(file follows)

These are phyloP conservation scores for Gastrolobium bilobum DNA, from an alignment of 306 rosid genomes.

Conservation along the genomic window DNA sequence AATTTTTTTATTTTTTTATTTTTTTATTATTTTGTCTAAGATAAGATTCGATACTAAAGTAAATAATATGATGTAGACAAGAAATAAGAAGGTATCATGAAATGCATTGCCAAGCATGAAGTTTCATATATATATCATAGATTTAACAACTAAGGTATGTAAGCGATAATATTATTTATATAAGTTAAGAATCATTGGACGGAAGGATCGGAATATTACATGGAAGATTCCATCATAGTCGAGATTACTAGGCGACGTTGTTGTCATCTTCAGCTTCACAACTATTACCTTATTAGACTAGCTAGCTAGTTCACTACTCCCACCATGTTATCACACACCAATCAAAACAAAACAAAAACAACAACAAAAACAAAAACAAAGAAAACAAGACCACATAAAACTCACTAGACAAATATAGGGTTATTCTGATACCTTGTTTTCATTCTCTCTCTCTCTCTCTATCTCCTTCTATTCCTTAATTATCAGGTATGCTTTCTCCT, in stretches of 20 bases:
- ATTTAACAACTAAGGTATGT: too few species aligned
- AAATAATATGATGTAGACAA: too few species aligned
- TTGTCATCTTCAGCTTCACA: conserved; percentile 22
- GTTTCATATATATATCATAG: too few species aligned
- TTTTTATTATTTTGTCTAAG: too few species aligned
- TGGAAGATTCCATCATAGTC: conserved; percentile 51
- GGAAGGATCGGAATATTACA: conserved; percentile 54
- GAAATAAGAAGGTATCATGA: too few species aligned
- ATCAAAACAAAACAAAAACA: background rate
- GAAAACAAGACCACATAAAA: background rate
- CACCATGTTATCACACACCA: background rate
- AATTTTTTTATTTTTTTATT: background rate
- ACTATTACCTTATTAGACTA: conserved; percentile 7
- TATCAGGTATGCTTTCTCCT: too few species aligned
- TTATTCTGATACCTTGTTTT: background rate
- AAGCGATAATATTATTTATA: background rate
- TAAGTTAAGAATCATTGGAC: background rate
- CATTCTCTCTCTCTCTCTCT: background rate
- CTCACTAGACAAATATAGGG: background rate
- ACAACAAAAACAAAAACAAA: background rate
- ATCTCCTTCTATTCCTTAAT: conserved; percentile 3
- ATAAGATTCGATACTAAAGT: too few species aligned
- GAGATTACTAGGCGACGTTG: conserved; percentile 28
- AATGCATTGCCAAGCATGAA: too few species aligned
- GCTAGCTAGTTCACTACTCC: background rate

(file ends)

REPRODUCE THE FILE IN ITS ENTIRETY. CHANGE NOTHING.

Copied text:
These are phyloP conservation scores for Gastrolobium bilobum DNA, from an alignment of 306 rosid genomes.

Conservation along the genomic window DNA sequence AATTTTTTTATTTTTTTATTTTTTTATTATTTTGTCTAAGATAAGATTCGATACTAAAGTAAATAATATGATGTAGACAAGAAATAAGAAGGTATCATGAAATGCATTGCCAAGCATGAAGTTTCATATATATATCATAGATTTAACAACTAAGGTATGTAAGCGATAATATTATTTATATAAGTTAAGAATCATTGGACGGAAGGATCGGAATATTACATGGAAGATTCCATCATAGTCGAGATTACTAGGCGACGTTGTTGTCATCTTCAGCTTCACAACTATTACCTTATTAGACTAGCTAGCTAGTTCACTACTCCCACCATGTTATCACACACCAATCAAAACAAAACAAAAACAACAACAAAAACAAAAACAAAGAAAACAAGACCACATAAAACTCACTAGACAAATATAGGGTTATTCTGATACCTTGTTTTCATTCTCTCTCTCTCTCTCTATCTCCTTCTATTCCTTAATTATCAGGTATGCTTTCTCCT, in stretches of 20 bases:
- ATTTAACAACTAAGGTATGT: too few species aligned
- AAATAATATGATGTAGACAA: too few species aligned
- TTGTCATCTTCAGCTTCACA: conserved; percentile 22
- GTTTCATATATATATCATAG: too few species aligned
- TTTTTATTATTTTGTCTAAG: too few species aligned
- TGGAAGATTCCATCATAGTC: conserved; percentile 51
- GGAAGGATCGGAATATTACA: conserved; percentile 54
- GAAATAAGAAGGTATCATGA: too few species aligned
- ATCAAAACAAAACAAAAACA: background rate
- GAAAACAAGACCACATAAAA: background rate
- CACCATGTTATCACACACCA: background rate
- AATTTTTTTATTTTTTTATT: background rate
- ACTATTACCTTATTAGACTA: conserved; percentile 7
- TATCAGGTATGCTTTCTCCT: too few species aligned
- TTATTCTGATACCTTGTTTT: background rate
- AAGCGATAATATTATTTATA: background rate
- TAAGTTAAGAATCATTGGAC: background rate
- CATTCTCTCTCTCTCTCTCT: background rate
- CTCACTAGACAAATATAGGG: background rate
- ACAACAAAAACAAAAACAAA: background rate
- ATCTCCTTCTATTCCTTAAT: conserved; percentile 3
- ATAAGATTCGATACTAAAGT: too few species aligned
- GAGATTACTAGGCGACGTTG: conserved; percentile 28
- AATGCATTGCCAAGCATGAA: too few species aligned
- GCTAGCTAGTTCACTACTCC: background rate